For: Why a college education is necessary

Bethany Doudna

Staff Writer

At one time or another, it is almost certain that the average college student will reconsider the decision to pursue a higher education. This may happen for some in the wee hours of the morning, with a paper due in a few hours; or perhaps it may happen in class or when checking one’s bank account. In spite of these understandable second guesses, however, the facts definitely point to the benefits of an academic degree outweighing the costs.

One of the more obvious advantages to getting a college education is the potential for advancement in a career. Even if it may seem at first that a degree is not necessary in a specific field, advancing further beyond an entry level job in that field may well require some sort of degree. For example, someone who is looking to advance from an entry level welding job to something higher up might be benefitted by a degree in engineering.

This may seem odd at first, but it is a fact that a college degree can be a huge benefit even to someone working in a field that does not specifically require one.

According to the U.S. Census Bureau, the percentage of Americans over 25 who have a college education has been growing over the past 10 years. This means that the average American without a college education is likely to compete for jobs with other candidates who do have college educations.

Someone who does not have a college education may be at a serious disadvantage under these situations.

Even if a person should end up going into a completely different field than the one in which he or she majored, having an academic degree in one’s background will open the door to a wide range of possibilities.

For one thing, it signals to the potential employer that one has the intelligence, maturity, work ethic, respect for deadlines and other qualities that are implied by finishing college.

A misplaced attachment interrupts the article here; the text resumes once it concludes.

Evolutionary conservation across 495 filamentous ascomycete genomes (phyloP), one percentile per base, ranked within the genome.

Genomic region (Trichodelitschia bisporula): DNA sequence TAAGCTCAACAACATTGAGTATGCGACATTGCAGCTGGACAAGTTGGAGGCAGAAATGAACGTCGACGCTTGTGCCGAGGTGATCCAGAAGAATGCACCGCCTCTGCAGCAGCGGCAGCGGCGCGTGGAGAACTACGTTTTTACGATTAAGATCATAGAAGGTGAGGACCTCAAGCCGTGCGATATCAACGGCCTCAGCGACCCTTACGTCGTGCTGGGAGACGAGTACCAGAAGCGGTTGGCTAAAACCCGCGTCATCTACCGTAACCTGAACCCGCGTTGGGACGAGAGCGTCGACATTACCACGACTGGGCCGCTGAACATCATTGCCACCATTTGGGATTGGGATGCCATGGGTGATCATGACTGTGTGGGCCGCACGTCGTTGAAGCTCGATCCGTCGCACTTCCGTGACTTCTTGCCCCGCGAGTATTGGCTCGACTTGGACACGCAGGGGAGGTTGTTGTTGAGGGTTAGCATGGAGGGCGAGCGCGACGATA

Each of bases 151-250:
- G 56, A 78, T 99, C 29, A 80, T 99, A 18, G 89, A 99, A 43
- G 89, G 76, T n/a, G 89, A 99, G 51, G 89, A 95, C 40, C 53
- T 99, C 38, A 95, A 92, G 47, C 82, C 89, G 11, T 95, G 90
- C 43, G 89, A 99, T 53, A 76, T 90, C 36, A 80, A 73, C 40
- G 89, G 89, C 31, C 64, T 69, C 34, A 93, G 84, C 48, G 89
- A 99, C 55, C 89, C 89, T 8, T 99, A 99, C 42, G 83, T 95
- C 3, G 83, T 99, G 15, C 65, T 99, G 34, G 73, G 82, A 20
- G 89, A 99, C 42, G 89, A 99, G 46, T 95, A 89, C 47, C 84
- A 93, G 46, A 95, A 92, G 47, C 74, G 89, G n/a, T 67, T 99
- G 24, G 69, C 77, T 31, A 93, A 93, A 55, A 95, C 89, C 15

Even aside from the benefits to one’s future career, a higher education helps to shape the student into the best version of him or herself. Christ called us to become perfect, as his heavenly father is perfect. A considerable part of that involves growing in knowledge, and training one’s mental capabilities to their best.

Since one must know God in order to love him, and God makes himself known first through the physical world, it behooves the Christian to dive into academic learning as a pathway to God.

Though it is not a moral necessity, and certainly not a measure of personal holiness, proper attention to developing one’s mind can be a path to God. It shows gratitude to God for the opportunities and faculties that one has been given. Remember the parable of the talents, in which Jesus exhorted his listeners to develop their gifts and put to use what God had given them.

No one is saying that attaining a college degree is easy. In fact, few worthwhile things in life are easy. Putting in this extra effort at the beginning of one’s adult life will almost always bear fruit later on in life, and sincere effort made for the glory of God is never wasted.